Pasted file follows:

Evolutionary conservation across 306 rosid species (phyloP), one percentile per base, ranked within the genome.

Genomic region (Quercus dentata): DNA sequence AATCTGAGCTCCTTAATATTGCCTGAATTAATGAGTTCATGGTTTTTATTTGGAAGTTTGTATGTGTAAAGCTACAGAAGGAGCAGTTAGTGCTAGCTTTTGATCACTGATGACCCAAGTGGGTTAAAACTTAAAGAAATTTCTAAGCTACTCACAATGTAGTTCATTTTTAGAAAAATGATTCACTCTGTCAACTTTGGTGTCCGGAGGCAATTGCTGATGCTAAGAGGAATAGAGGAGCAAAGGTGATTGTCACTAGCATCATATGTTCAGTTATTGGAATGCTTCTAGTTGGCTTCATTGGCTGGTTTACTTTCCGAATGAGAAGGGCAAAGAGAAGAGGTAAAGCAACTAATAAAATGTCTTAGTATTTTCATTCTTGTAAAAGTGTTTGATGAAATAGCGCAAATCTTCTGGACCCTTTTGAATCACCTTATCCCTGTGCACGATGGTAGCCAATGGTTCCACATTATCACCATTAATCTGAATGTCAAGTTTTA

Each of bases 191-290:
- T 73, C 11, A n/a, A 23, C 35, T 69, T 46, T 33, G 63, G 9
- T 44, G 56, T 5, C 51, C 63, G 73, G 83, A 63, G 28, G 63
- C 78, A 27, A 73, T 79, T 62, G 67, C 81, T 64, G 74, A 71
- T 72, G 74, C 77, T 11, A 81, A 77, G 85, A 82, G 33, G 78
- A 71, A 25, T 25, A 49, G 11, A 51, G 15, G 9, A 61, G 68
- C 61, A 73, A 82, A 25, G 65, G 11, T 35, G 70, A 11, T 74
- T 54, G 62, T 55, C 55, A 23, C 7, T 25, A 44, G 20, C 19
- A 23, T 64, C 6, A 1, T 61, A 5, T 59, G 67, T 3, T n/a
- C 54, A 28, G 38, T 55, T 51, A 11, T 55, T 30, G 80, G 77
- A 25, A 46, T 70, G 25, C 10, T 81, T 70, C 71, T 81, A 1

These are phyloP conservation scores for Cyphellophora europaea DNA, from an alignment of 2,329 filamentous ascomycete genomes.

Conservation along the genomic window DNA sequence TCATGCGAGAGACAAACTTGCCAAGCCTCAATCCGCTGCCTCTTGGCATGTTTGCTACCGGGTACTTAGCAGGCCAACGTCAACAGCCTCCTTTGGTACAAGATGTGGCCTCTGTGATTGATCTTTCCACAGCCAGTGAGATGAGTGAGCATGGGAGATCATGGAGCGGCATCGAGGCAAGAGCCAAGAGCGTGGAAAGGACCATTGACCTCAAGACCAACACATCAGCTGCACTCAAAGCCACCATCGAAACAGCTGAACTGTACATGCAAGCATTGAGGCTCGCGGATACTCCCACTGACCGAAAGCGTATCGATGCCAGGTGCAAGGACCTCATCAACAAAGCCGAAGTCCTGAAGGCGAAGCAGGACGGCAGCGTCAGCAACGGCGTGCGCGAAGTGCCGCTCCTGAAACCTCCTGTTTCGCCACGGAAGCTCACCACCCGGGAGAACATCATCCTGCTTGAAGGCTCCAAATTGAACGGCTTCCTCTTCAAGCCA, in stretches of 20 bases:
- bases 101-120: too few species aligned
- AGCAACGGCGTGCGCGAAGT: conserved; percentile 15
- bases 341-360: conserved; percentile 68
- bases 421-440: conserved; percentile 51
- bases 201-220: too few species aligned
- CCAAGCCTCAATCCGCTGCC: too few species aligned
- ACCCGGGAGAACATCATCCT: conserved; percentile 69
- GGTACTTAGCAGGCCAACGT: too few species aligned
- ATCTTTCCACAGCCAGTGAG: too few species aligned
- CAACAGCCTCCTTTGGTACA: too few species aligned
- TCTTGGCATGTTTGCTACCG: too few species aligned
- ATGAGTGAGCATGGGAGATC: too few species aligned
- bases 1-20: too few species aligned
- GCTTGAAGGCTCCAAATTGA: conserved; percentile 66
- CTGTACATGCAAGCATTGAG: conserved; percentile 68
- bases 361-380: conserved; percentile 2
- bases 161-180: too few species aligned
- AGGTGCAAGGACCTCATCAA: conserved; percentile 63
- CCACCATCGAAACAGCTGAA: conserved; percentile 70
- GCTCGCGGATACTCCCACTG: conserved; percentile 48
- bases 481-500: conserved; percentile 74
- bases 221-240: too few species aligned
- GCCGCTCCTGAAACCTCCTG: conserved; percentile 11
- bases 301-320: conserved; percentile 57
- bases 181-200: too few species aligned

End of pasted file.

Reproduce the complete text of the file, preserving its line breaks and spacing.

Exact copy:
Evolutionary conservation across 306 rosid species (phyloP), one percentile per base, ranked within the genome.

Genomic region (Quercus dentata): DNA sequence AATCTGAGCTCCTTAATATTGCCTGAATTAATGAGTTCATGGTTTTTATTTGGAAGTTTGTATGTGTAAAGCTACAGAAGGAGCAGTTAGTGCTAGCTTTTGATCACTGATGACCCAAGTGGGTTAAAACTTAAAGAAATTTCTAAGCTACTCACAATGTAGTTCATTTTTAGAAAAATGATTCACTCTGTCAACTTTGGTGTCCGGAGGCAATTGCTGATGCTAAGAGGAATAGAGGAGCAAAGGTGATTGTCACTAGCATCATATGTTCAGTTATTGGAATGCTTCTAGTTGGCTTCATTGGCTGGTTTACTTTCCGAATGAGAAGGGCAAAGAGAAGAGGTAAAGCAACTAATAAAATGTCTTAGTATTTTCATTCTTGTAAAAGTGTTTGATGAAATAGCGCAAATCTTCTGGACCCTTTTGAATCACCTTATCCCTGTGCACGATGGTAGCCAATGGTTCCACATTATCACCATTAATCTGAATGTCAAGTTTTA

Each of bases 191-290:
- T 73, C 11, A n/a, A 23, C 35, T 69, T 46, T 33, G 63, G 9
- T 44, G 56, T 5, C 51, C 63, G 73, G 83, A 63, G 28, G 63
- C 78, A 27, A 73, T 79, T 62, G 67, C 81, T 64, G 74, A 71
- T 72, G 74, C 77, T 11, A 81, A 77, G 85, A 82, G 33, G 78
- A 71, A 25, T 25, A 49, G 11, A 51, G 15, G 9, A 61, G 68
- C 61, A 73, A 82, A 25, G 65, G 11, T 35, G 70, A 11, T 74
- T 54, G 62, T 55, C 55, A 23, C 7, T 25, A 44, G 20, C 19
- A 23, T 64, C 6, A 1, T 61, A 5, T 59, G 67, T 3, T n/a
- C 54, A 28, G 38, T 55, T 51, A 11, T 55, T 30, G 80, G 77
- A 25, A 46, T 70, G 25, C 10, T 81, T 70, C 71, T 81, A 1

These are phyloP conservation scores for Cyphellophora europaea DNA, from an alignment of 2,329 filamentous ascomycete genomes.

Conservation along the genomic window DNA sequence TCATGCGAGAGACAAACTTGCCAAGCCTCAATCCGCTGCCTCTTGGCATGTTTGCTACCGGGTACTTAGCAGGCCAACGTCAACAGCCTCCTTTGGTACAAGATGTGGCCTCTGTGATTGATCTTTCCACAGCCAGTGAGATGAGTGAGCATGGGAGATCATGGAGCGGCATCGAGGCAAGAGCCAAGAGCGTGGAAAGGACCATTGACCTCAAGACCAACACATCAGCTGCACTCAAAGCCACCATCGAAACAGCTGAACTGTACATGCAAGCATTGAGGCTCGCGGATACTCCCACTGACCGAAAGCGTATCGATGCCAGGTGCAAGGACCTCATCAACAAAGCCGAAGTCCTGAAGGCGAAGCAGGACGGCAGCGTCAGCAACGGCGTGCGCGAAGTGCCGCTCCTGAAACCTCCTGTTTCGCCACGGAAGCTCACCACCCGGGAGAACATCATCCTGCTTGAAGGCTCCAAATTGAACGGCTTCCTCTTCAAGCCA, in stretches of 20 bases:
- bases 101-120: too few species aligned
- AGCAACGGCGTGCGCGAAGT: conserved; percentile 15
- bases 341-360: conserved; percentile 68
- bases 421-440: conserved; percentile 51
- bases 201-220: too few species aligned
- CCAAGCCTCAATCCGCTGCC: too few species aligned
- ACCCGGGAGAACATCATCCT: conserved; percentile 69
- GGTACTTAGCAGGCCAACGT: too few species aligned
- ATCTTTCCACAGCCAGTGAG: too few species aligned
- CAACAGCCTCCTTTGGTACA: too few species aligned
- TCTTGGCATGTTTGCTACCG: too few species aligned
- ATGAGTGAGCATGGGAGATC: too few species aligned
- bases 1-20: too few species aligned
- GCTTGAAGGCTCCAAATTGA: conserved; percentile 66
- CTGTACATGCAAGCATTGAG: conserved; percentile 68
- bases 361-380: conserved; percentile 2
- bases 161-180: too few species aligned
- AGGTGCAAGGACCTCATCAA: conserved; percentile 63
- CCACCATCGAAACAGCTGAA: conserved; percentile 70
- GCTCGCGGATACTCCCACTG: conserved; percentile 48
- bases 481-500: conserved; percentile 74
- bases 221-240: too few species aligned
- GCCGCTCCTGAAACCTCCTG: conserved; percentile 11
- bases 301-320: conserved; percentile 57
- bases 181-200: too few species aligned